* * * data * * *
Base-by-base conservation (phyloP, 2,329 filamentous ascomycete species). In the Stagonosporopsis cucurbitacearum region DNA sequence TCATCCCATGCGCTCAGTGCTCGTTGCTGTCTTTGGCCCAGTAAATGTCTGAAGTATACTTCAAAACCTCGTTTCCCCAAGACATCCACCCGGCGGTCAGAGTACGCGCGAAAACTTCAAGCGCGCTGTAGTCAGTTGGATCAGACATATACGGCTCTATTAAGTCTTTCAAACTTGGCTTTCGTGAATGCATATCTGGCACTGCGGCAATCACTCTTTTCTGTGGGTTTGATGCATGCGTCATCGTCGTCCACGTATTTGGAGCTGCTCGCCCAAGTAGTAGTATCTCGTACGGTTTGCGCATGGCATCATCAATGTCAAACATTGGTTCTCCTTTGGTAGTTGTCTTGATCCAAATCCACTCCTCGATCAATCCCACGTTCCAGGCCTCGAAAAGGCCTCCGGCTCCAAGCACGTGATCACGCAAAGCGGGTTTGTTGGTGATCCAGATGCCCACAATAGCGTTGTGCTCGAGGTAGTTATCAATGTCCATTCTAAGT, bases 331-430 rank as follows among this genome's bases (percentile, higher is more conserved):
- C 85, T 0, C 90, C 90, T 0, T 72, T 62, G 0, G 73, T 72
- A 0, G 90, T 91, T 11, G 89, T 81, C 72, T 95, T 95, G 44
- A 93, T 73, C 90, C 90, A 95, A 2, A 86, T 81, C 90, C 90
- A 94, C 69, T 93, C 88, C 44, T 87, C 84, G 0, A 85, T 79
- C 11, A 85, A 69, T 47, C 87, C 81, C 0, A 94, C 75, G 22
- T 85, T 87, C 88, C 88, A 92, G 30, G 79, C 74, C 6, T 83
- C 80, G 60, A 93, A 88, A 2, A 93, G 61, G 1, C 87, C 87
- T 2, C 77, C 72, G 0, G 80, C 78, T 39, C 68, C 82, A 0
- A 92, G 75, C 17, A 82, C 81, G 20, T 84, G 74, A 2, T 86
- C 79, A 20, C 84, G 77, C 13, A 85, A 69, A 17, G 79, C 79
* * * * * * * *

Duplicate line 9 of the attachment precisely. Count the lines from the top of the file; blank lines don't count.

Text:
- T 2, C 77, C 72, G 0, G 80, C 78, T 39, C 68, C 82, A 0